I’m happy to share that a chapter I’ve been working on with some terrific colleagues has recently been published in the book Connecting Self-regulated Learning and Performance with Instruction Across High School Content Areas. The book is relatively unique in that it is devoted entirely to building bridges between learning theory and specific, actionable teaching ideas. Each chapter examines how applying self-regulated learning theory can enhance student engagement and achievement in a specific content area (i.e., English language arts, natural and physical sciences, social studies, mathematics, foreign language, art, music, health, and physical education). Moreover, each chapter is authored by a team that includes scholars and expert practitioners.This chapter is a special collaboration for me as it was an opportunity to work with three amazing music teachers and scholars – Gary McPherson, Amanda Herceg, and Kim Meider.
In straightforward terms, to be self-regulated is to be able to actively manage the motivational (goals, drive, emotions), cognitive (thoughts, reactions), and behavioral (tactics, strategies) aspects of your learning process.
Our chapter includes lesson plans and supplemental materials for middle school and high school instrumental music, followed by detailed descriptions of the purposes of the activities in each plan, and then a section on how the pedagogy reflects the basic elements of self-regulated learning theory. Herceg’s plan for middle school instrumental music is especially helpful for helping students who are just beginning to grasp what it means to be independent learners to develop skills related to error detection, learning strategy choice and application, and self-reflection. Mieder’s plan, aimed at more advanced high school musicians, is particularly useful for helping students become more aware of relatively covert, metacognitive elements of self-regulated learning such as approaching practice with intentionality, maintaining concentration, making good decision, and cultivating a positive motivational disposition.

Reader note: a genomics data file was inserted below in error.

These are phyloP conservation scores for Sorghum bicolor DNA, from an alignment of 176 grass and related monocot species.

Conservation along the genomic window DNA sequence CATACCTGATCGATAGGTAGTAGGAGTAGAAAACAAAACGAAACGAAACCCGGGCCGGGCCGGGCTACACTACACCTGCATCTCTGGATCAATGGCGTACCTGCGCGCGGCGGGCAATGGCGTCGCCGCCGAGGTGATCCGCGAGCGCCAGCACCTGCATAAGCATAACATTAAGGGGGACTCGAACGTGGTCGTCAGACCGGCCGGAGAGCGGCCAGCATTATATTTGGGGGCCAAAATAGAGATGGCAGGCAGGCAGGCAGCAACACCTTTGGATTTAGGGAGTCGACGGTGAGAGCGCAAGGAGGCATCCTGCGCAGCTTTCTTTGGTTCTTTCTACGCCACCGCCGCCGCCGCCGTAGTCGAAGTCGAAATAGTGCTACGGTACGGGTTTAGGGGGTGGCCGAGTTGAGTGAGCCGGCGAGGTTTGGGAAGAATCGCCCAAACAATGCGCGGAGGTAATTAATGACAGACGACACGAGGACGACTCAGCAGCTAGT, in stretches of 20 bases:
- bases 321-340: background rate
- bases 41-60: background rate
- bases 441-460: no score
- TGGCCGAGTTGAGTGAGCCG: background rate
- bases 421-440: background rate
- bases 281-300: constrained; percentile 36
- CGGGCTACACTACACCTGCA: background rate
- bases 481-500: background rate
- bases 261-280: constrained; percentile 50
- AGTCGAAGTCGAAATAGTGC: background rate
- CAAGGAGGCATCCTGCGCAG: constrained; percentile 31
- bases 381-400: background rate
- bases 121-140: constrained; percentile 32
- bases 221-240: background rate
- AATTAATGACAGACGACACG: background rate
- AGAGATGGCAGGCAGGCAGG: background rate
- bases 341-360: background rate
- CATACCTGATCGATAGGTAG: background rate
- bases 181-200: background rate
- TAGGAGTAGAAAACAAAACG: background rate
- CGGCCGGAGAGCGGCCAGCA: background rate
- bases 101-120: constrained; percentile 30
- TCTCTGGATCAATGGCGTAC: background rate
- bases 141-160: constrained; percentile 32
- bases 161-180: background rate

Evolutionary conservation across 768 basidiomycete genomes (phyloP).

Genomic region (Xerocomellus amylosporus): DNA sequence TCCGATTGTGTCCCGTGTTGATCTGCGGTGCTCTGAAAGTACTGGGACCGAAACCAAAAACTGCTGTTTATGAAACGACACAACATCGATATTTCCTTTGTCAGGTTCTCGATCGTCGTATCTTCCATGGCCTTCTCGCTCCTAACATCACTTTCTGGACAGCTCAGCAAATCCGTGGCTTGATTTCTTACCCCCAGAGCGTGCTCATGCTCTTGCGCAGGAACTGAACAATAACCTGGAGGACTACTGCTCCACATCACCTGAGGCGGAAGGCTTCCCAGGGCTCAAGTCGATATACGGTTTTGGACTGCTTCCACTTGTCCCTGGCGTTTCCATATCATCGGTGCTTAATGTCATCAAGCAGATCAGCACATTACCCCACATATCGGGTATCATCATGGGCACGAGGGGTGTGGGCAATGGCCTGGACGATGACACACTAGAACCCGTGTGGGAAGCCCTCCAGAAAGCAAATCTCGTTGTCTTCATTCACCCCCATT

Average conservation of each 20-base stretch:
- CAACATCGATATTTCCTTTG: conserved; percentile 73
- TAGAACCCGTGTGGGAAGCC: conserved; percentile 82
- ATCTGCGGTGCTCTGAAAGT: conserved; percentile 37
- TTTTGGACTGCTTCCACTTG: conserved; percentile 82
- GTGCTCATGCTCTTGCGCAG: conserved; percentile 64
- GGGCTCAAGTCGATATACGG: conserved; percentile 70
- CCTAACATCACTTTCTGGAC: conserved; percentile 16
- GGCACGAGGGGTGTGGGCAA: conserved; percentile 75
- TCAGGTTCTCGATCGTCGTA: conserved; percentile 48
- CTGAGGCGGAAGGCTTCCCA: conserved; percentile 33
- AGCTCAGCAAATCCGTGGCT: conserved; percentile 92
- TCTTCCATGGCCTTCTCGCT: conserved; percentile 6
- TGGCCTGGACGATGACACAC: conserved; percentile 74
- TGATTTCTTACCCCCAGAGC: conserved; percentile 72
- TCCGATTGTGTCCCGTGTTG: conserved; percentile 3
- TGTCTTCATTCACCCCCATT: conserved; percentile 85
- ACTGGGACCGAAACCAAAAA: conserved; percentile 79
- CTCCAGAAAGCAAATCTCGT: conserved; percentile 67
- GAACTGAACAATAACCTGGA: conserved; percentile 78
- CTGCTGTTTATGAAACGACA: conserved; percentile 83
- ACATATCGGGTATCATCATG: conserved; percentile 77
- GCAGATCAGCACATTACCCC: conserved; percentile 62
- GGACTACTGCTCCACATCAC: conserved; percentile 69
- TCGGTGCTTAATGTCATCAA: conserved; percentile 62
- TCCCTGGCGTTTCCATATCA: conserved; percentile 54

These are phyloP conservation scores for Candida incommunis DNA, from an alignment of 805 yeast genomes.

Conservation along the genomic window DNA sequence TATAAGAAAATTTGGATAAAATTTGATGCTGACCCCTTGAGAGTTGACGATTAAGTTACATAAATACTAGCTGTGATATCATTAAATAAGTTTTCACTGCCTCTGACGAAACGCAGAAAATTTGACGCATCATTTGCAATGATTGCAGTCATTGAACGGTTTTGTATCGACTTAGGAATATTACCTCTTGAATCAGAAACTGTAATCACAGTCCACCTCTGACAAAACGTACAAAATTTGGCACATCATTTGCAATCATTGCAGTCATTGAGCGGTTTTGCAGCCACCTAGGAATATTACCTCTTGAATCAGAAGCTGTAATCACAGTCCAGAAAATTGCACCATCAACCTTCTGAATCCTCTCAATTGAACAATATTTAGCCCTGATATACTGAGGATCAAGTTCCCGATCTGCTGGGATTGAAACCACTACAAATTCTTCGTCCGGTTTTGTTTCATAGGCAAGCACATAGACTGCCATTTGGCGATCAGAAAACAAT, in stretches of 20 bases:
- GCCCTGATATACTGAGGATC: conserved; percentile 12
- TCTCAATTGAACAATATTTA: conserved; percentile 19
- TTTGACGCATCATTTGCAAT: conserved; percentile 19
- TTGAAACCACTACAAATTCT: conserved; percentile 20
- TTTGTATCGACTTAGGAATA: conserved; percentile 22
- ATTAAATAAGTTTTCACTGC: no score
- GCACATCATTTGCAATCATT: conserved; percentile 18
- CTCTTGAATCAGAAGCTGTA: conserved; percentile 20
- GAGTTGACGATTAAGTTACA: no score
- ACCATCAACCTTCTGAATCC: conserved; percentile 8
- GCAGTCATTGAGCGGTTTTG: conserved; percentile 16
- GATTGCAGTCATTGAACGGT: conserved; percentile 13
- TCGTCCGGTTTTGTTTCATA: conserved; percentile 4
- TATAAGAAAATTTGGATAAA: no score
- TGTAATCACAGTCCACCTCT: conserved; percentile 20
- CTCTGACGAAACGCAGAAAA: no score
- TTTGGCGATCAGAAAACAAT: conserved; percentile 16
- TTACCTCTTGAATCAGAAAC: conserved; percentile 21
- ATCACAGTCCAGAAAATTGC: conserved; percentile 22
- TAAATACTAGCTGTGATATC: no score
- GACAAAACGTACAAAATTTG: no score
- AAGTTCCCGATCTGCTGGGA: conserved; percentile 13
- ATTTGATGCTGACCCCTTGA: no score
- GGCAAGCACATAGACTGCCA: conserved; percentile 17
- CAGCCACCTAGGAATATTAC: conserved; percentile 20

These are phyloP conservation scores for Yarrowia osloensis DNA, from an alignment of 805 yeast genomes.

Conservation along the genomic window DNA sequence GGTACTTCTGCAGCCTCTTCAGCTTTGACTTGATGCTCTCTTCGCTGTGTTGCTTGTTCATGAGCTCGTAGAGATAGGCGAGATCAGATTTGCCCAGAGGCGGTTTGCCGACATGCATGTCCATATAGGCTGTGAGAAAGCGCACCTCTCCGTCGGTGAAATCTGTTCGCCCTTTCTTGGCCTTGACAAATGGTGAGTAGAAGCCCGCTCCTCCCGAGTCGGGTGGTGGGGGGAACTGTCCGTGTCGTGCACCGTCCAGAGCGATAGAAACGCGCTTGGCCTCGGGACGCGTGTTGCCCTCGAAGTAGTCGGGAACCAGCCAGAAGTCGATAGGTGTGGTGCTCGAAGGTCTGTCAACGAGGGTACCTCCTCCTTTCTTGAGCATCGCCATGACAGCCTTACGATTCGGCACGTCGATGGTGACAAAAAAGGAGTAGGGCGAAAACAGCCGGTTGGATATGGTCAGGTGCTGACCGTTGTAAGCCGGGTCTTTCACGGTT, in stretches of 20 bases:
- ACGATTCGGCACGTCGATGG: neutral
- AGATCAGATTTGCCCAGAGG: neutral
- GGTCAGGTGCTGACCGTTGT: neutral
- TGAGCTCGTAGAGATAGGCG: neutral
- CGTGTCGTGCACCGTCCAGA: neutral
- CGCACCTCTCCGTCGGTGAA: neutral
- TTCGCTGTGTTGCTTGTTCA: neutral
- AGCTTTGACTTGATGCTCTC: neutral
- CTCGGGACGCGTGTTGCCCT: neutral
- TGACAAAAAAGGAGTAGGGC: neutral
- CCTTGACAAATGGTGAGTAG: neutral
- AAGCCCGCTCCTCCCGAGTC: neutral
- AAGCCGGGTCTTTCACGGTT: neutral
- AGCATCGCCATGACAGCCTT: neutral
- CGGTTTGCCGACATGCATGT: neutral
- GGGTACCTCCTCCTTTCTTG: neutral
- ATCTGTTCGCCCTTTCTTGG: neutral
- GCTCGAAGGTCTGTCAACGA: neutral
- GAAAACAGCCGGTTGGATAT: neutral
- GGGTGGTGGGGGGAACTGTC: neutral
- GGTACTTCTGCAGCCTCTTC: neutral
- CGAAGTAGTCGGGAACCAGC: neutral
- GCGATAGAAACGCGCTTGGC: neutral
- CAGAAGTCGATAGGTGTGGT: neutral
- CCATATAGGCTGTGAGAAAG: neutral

Here is a full citation of our chapter, let me know if you like to read it:
Miksza, P., McPherson, G. E., Herceg, A. M., & Meider, K. (2018). Developing self-regulated musicians. In M. DiBenedetto (Ed.), Connecting self-regulated learning and performance with instruction across high school content areas (pp. 323-348). Cham, Switzerland: Springer International Publishing.
There are many writings devoted to describing what self-regulated learning entails and how it is relevant to music education. I’ve listed some below if you’d like to read more into the topic.
- Bartolome, S. J. (2009). Naturally emerging self-regulated practice behaviors among highly successful beginning recorder students. Research Studies in Music Education, 31, 37-51. doi: 10.1177/1321103X09103629
- Miksza, P., Prichard, S., & Sorbo, D. (2012). An observational study of intermediate band students’ self-regulated practice behavior. Journal of Research in Music Education, 60, 245–266. doi: 10.1177/0022429412455201
- Miksza, P., Blackwell, J., & Roseth, N. (2018). Self-regulated music practice: Microanalysis as a measurement technique and inspiration for pedagogical intervention. Journal of Research in Music Education, 66, 295-319. doi: 10.1177/0022429418788557
A general analysis of the theory and its relation to music learning:
- McPherson, G. E., & Zimmerman, B. J. (2011). Self-regulation of musical learning: A social cognitive perspective on developing performance skills. In R. Colwell & P. Webster (Eds.), MENC handbook of research on music learning: Vol. 2. Applications (pp. 130–175). New York, NY: Oxford University Press.